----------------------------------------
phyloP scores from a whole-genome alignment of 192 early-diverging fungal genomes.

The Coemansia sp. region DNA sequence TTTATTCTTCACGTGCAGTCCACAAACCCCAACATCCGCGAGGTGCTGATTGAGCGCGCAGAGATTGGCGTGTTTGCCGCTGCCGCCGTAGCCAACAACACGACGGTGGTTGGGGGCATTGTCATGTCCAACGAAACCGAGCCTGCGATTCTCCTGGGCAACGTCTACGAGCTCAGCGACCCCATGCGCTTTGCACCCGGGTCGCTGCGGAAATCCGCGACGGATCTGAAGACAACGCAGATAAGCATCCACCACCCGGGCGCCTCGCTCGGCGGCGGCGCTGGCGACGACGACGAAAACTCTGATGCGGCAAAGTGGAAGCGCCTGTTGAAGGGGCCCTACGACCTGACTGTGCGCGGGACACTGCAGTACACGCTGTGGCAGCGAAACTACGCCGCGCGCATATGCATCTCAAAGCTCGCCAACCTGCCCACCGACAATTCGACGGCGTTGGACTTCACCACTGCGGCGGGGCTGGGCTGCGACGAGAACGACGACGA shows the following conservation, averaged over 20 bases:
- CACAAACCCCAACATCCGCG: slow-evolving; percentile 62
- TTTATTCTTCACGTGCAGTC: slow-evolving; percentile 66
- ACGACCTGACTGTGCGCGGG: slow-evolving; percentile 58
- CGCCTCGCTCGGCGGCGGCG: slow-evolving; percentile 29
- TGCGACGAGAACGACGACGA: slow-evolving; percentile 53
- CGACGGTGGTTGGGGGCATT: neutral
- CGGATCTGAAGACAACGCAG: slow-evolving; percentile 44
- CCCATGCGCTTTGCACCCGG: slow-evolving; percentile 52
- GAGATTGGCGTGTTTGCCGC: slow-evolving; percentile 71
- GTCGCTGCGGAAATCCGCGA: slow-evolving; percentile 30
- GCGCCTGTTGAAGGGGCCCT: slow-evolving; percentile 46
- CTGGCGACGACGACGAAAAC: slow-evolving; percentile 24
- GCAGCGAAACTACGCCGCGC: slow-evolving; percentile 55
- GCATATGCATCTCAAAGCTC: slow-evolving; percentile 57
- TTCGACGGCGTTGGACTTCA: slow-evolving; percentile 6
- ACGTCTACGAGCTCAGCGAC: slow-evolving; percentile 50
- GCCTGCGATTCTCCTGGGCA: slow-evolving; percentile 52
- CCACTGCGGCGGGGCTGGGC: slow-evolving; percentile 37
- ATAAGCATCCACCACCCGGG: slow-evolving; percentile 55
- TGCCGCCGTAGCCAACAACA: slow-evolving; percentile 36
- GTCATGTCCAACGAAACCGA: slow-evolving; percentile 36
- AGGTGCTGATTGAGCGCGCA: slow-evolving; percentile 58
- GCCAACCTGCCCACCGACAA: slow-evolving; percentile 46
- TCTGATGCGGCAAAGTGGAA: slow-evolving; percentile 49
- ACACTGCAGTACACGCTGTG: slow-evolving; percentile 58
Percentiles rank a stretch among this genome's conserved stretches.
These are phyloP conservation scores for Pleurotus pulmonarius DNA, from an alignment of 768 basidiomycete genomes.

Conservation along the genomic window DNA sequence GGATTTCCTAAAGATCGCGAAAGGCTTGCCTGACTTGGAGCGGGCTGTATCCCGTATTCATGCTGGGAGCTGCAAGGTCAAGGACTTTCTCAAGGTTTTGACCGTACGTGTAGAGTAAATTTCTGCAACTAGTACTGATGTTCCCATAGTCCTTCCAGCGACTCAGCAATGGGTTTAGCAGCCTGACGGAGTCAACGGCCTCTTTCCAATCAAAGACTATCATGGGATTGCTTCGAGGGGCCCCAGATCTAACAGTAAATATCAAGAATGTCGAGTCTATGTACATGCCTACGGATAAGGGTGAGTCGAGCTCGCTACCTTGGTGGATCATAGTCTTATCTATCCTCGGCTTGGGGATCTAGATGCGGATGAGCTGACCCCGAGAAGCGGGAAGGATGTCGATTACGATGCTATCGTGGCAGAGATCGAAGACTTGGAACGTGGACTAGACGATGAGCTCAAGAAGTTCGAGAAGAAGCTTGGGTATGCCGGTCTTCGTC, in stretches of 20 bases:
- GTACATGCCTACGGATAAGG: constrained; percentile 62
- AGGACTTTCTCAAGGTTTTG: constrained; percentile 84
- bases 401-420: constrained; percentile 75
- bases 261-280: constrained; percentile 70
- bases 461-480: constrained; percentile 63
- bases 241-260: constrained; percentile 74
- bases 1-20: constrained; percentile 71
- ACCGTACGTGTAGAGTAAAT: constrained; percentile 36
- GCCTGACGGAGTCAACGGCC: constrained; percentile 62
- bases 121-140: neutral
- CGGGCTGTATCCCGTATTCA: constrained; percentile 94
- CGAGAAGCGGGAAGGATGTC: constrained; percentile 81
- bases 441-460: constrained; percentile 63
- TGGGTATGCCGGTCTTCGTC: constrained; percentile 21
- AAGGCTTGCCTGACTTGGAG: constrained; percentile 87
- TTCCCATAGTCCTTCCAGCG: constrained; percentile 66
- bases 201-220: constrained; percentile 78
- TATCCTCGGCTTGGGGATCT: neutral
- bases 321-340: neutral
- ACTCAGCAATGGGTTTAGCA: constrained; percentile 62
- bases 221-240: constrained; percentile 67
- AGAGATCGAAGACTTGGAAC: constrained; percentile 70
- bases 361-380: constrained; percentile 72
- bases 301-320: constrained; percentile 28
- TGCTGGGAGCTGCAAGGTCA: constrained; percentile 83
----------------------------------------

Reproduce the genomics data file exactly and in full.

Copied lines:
phyloP scores from a whole-genome alignment of 192 early-diverging fungal genomes.

The Coemansia sp. region DNA sequence TTTATTCTTCACGTGCAGTCCACAAACCCCAACATCCGCGAGGTGCTGATTGAGCGCGCAGAGATTGGCGTGTTTGCCGCTGCCGCCGTAGCCAACAACACGACGGTGGTTGGGGGCATTGTCATGTCCAACGAAACCGAGCCTGCGATTCTCCTGGGCAACGTCTACGAGCTCAGCGACCCCATGCGCTTTGCACCCGGGTCGCTGCGGAAATCCGCGACGGATCTGAAGACAACGCAGATAAGCATCCACCACCCGGGCGCCTCGCTCGGCGGCGGCGCTGGCGACGACGACGAAAACTCTGATGCGGCAAAGTGGAAGCGCCTGTTGAAGGGGCCCTACGACCTGACTGTGCGCGGGACACTGCAGTACACGCTGTGGCAGCGAAACTACGCCGCGCGCATATGCATCTCAAAGCTCGCCAACCTGCCCACCGACAATTCGACGGCGTTGGACTTCACCACTGCGGCGGGGCTGGGCTGCGACGAGAACGACGACGA shows the following conservation, averaged over 20 bases:
- CACAAACCCCAACATCCGCG: slow-evolving; percentile 62
- TTTATTCTTCACGTGCAGTC: slow-evolving; percentile 66
- ACGACCTGACTGTGCGCGGG: slow-evolving; percentile 58
- CGCCTCGCTCGGCGGCGGCG: slow-evolving; percentile 29
- TGCGACGAGAACGACGACGA: slow-evolving; percentile 53
- CGACGGTGGTTGGGGGCATT: neutral
- CGGATCTGAAGACAACGCAG: slow-evolving; percentile 44
- CCCATGCGCTTTGCACCCGG: slow-evolving; percentile 52
- GAGATTGGCGTGTTTGCCGC: slow-evolving; percentile 71
- GTCGCTGCGGAAATCCGCGA: slow-evolving; percentile 30
- GCGCCTGTTGAAGGGGCCCT: slow-evolving; percentile 46
- CTGGCGACGACGACGAAAAC: slow-evolving; percentile 24
- GCAGCGAAACTACGCCGCGC: slow-evolving; percentile 55
- GCATATGCATCTCAAAGCTC: slow-evolving; percentile 57
- TTCGACGGCGTTGGACTTCA: slow-evolving; percentile 6
- ACGTCTACGAGCTCAGCGAC: slow-evolving; percentile 50
- GCCTGCGATTCTCCTGGGCA: slow-evolving; percentile 52
- CCACTGCGGCGGGGCTGGGC: slow-evolving; percentile 37
- ATAAGCATCCACCACCCGGG: slow-evolving; percentile 55
- TGCCGCCGTAGCCAACAACA: slow-evolving; percentile 36
- GTCATGTCCAACGAAACCGA: slow-evolving; percentile 36
- AGGTGCTGATTGAGCGCGCA: slow-evolving; percentile 58
- GCCAACCTGCCCACCGACAA: slow-evolving; percentile 46
- TCTGATGCGGCAAAGTGGAA: slow-evolving; percentile 49
- ACACTGCAGTACACGCTGTG: slow-evolving; percentile 58
Percentiles rank a stretch among this genome's conserved stretches.
These are phyloP conservation scores for Pleurotus pulmonarius DNA, from an alignment of 768 basidiomycete genomes.

Conservation along the genomic window DNA sequence GGATTTCCTAAAGATCGCGAAAGGCTTGCCTGACTTGGAGCGGGCTGTATCCCGTATTCATGCTGGGAGCTGCAAGGTCAAGGACTTTCTCAAGGTTTTGACCGTACGTGTAGAGTAAATTTCTGCAACTAGTACTGATGTTCCCATAGTCCTTCCAGCGACTCAGCAATGGGTTTAGCAGCCTGACGGAGTCAACGGCCTCTTTCCAATCAAAGACTATCATGGGATTGCTTCGAGGGGCCCCAGATCTAACAGTAAATATCAAGAATGTCGAGTCTATGTACATGCCTACGGATAAGGGTGAGTCGAGCTCGCTACCTTGGTGGATCATAGTCTTATCTATCCTCGGCTTGGGGATCTAGATGCGGATGAGCTGACCCCGAGAAGCGGGAAGGATGTCGATTACGATGCTATCGTGGCAGAGATCGAAGACTTGGAACGTGGACTAGACGATGAGCTCAAGAAGTTCGAGAAGAAGCTTGGGTATGCCGGTCTTCGTC, in stretches of 20 bases:
- GTACATGCCTACGGATAAGG: constrained; percentile 62
- AGGACTTTCTCAAGGTTTTG: constrained; percentile 84
- bases 401-420: constrained; percentile 75
- bases 261-280: constrained; percentile 70
- bases 461-480: constrained; percentile 63
- bases 241-260: constrained; percentile 74
- bases 1-20: constrained; percentile 71
- ACCGTACGTGTAGAGTAAAT: constrained; percentile 36
- GCCTGACGGAGTCAACGGCC: constrained; percentile 62
- bases 121-140: neutral
- CGGGCTGTATCCCGTATTCA: constrained; percentile 94
- CGAGAAGCGGGAAGGATGTC: constrained; percentile 81
- bases 441-460: constrained; percentile 63
- TGGGTATGCCGGTCTTCGTC: constrained; percentile 21
- AAGGCTTGCCTGACTTGGAG: constrained; percentile 87
- TTCCCATAGTCCTTCCAGCG: constrained; percentile 66
- bases 201-220: constrained; percentile 78
- TATCCTCGGCTTGGGGATCT: neutral
- bases 321-340: neutral
- ACTCAGCAATGGGTTTAGCA: constrained; percentile 62
- bases 221-240: constrained; percentile 67
- AGAGATCGAAGACTTGGAAC: constrained; percentile 70
- bases 361-380: constrained; percentile 72
- bases 301-320: constrained; percentile 28
- TGCTGGGAGCTGCAAGGTCA: constrained; percentile 83